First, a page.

The Motus Dei Network: Fostering Communal Intelligence on Movements
Longtime readers of Mission Frontiers are most likely familiar with movements. Movements are indeed an exciting work of God and no mere passing fad in missions. They have occurred in the past and will continue in the future. However, familiarity can sometimes be unhelpful if we have faulty assumptions or if we take too much for granted. One solution to this potential problem is to frame our quest for knowledge about movements through thoughtful and deliberate questioning.
The Strategic Advantages of Research
Asking rigorous questions about movements is not to doubt their existence or to criticize the work of God. Neither should it be seen as criticism of movement catalysts, nor a threat to organizations that promote movements. Good research questions are designed to test our presuppositions and force us to wrestle with the nature and limits of our existing knowledge.
While fundamental to research in general, this helps us discover what is going on behind what is going on.
In studying movements as researchers, we might ask, “What is fostering the irruption of movements in the world today?” How can the stewardship of this knowledge edify the Church and bless God’s work in redeeming all nations back to Himself? However, we do not seek the right answers as much as we seek the right questions and commit to follow the evidence where it leads.
This research quest holds many pitfalls we need to avoid. On one hand, we might become overly pragmatic, believing that movements can simply be managed more efficiently with the right knowledge. On the other hand, we might propagate sterile research for the sake of more research that has little to do with the actual lives of people and leaders catalyzing movements.
The solution is not so much balance as it is integration. Movements research can and should be both practically tangible and also theoretically robust. Through prayerful dependence on the Holy Spirit and with the Bible open, asking the right research questions about movements can facilitate this integration. But further to the point, we propose that this approach reframes missiological discourse around a new concept: the motus Dei.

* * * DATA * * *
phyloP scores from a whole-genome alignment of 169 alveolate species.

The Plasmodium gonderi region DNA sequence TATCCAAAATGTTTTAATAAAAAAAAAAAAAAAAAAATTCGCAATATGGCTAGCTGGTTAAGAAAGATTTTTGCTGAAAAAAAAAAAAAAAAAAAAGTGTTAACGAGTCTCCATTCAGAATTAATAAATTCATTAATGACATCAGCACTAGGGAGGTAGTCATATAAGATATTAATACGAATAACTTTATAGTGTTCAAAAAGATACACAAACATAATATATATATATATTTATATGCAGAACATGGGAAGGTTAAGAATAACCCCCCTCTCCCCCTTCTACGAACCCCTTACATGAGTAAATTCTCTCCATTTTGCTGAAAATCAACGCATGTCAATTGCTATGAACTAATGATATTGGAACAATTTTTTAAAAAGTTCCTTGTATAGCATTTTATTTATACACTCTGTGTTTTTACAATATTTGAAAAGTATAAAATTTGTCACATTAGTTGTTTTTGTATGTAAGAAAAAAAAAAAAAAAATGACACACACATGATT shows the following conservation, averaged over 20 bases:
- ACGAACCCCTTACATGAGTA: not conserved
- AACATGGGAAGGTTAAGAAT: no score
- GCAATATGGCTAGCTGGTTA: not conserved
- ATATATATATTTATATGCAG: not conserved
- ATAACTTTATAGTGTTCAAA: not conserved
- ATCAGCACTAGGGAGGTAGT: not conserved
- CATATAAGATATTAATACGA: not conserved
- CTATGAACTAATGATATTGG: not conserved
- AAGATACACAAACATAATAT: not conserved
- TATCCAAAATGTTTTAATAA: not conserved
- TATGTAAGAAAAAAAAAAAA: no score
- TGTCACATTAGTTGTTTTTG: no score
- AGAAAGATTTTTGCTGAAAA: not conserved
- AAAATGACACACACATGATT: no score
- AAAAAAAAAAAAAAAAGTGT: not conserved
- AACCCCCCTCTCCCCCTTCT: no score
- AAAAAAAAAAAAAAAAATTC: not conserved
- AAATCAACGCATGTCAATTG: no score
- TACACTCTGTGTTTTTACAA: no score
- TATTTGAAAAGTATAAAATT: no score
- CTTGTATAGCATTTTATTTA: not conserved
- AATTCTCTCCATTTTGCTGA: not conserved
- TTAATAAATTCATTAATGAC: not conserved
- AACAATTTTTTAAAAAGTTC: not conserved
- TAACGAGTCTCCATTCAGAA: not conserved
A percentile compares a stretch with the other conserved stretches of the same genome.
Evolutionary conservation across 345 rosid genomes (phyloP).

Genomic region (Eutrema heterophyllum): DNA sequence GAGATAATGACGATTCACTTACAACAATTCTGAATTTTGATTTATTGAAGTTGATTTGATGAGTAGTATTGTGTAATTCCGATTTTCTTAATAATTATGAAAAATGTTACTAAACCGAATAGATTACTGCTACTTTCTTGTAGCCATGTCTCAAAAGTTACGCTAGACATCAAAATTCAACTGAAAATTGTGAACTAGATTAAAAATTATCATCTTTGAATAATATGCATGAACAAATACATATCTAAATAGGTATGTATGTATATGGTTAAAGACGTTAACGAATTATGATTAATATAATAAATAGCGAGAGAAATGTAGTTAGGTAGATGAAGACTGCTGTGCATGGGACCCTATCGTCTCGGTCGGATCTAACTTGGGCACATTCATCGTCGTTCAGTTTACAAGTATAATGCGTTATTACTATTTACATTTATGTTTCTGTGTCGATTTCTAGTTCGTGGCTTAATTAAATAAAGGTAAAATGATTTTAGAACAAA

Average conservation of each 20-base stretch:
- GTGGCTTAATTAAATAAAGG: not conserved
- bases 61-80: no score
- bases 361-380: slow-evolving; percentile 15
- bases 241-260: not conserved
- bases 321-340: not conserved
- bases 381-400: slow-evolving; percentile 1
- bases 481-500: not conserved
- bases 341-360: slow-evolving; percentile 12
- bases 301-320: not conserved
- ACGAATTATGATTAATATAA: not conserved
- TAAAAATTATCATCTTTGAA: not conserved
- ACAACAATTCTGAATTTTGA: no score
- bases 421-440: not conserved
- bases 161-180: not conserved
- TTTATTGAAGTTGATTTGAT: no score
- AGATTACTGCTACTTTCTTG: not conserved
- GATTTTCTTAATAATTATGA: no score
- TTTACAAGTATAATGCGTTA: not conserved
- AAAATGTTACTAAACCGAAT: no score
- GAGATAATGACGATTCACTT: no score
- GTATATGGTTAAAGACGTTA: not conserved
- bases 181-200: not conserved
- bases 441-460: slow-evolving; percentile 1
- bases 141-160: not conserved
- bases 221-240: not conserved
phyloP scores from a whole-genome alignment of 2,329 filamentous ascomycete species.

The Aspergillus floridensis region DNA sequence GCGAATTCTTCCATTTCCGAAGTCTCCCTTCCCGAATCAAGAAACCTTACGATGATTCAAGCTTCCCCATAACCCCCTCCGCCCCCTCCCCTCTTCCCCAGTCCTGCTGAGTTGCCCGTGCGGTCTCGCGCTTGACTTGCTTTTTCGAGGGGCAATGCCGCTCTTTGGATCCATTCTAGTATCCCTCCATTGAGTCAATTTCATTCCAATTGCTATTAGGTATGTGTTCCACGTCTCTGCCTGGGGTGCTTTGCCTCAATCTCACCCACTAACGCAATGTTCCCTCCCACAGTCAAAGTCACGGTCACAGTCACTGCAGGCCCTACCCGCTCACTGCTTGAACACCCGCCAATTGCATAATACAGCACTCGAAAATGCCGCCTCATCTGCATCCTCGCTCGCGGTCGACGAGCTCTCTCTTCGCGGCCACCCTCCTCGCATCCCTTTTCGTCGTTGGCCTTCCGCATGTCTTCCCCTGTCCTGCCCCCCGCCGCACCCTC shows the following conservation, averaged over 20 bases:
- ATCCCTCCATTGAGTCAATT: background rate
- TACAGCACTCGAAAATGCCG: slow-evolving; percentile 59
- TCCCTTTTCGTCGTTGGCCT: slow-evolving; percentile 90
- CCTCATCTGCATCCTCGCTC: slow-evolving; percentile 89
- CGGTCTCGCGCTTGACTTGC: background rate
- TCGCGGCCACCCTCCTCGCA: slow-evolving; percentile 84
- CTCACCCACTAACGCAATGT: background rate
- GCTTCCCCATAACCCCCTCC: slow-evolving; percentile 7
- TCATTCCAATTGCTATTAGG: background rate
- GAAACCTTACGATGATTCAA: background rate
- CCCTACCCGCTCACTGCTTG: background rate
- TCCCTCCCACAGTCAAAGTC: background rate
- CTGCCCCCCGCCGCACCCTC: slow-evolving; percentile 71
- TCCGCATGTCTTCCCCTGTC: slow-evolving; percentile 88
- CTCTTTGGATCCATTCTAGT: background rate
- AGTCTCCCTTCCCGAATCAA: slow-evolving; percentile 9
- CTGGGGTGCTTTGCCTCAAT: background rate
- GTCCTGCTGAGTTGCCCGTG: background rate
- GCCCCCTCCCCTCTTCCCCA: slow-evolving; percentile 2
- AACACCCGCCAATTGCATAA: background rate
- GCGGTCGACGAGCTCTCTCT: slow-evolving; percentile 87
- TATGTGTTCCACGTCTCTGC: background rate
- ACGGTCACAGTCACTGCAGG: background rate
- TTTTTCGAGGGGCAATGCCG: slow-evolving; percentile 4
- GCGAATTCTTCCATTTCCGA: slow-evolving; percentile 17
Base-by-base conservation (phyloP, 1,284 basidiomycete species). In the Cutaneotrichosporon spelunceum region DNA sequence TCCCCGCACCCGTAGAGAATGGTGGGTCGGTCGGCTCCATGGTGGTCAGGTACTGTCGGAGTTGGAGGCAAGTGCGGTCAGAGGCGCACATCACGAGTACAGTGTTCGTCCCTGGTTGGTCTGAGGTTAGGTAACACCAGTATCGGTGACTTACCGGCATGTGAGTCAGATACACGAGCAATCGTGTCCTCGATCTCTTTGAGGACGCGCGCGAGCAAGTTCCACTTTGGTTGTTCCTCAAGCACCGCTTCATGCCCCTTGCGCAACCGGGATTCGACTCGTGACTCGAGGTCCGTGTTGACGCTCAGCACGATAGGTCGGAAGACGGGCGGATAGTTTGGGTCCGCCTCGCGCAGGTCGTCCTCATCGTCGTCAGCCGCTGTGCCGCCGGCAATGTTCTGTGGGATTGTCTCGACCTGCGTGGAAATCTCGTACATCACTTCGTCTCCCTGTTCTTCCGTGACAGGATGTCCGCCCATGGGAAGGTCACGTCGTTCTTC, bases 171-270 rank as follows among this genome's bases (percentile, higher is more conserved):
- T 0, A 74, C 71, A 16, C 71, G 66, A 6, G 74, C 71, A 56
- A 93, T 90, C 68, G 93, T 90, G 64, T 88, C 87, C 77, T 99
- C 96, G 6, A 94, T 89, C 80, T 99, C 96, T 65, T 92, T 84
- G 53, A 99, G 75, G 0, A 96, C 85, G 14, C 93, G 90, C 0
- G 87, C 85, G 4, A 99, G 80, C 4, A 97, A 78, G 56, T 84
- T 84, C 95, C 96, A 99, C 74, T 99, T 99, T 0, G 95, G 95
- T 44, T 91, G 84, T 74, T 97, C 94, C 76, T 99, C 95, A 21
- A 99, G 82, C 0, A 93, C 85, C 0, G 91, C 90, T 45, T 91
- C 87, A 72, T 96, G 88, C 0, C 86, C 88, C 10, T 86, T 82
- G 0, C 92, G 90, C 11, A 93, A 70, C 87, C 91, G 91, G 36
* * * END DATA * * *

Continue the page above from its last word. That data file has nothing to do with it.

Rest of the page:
The Genesis of Motus Dei
Motus Dei is Latin and means “movement of God.”
As a theological term, it intentionally mimics the concept of missio Dei which means the sending/mission of God. While not without conceptual problems,1 the missio Dei conversation has contributed much to our understanding of mission through the past several decades. God in His nature is missio, sent into the world. Created in His image, we are also sent into the world to join God in His mission.
Motus Dei invokes a similar albeit different concept. If the nature of our faith is participating in the movement of God to redeem the nations back to Himself, this suggests we need to further investigate the essence of movements and theologies that promote them. We need also to examine those traditions and theologies the church has developed that might impede motus Dei in a specific context.
We have reframed this conversation on movements around motus Dei because we desire, first and foremost, to be rooted and grounded in the life-giving character of God. We aim not simply for acceleration of fruitful ministry and multiplication of disciples, but ultimately for Jesus to receive worship from all peoples. God’s movement to achieve global worship through holistic salvation of the nations is not just something He does; it is part of His very being.
Like the “church growth movement” or the “missional church” conversation from previous generations, motus Dei has two slightly different nuances. As previously explained, it is primarily the situating of a new missiological concept, motus Dei, in the field of mission studies.2 But secondly, it is the creation of a research network and the title of an upcoming book published by William Carey, Motus Dei: The Movement of God and the Discipleship of Nations. In time, we hope these two nuances will integrate into a deeper, richer understanding of motus Dei. Ultimately, we hope this will be as edifying to the Church as the concept of missio Dei has been.
Reimagining Research on Movements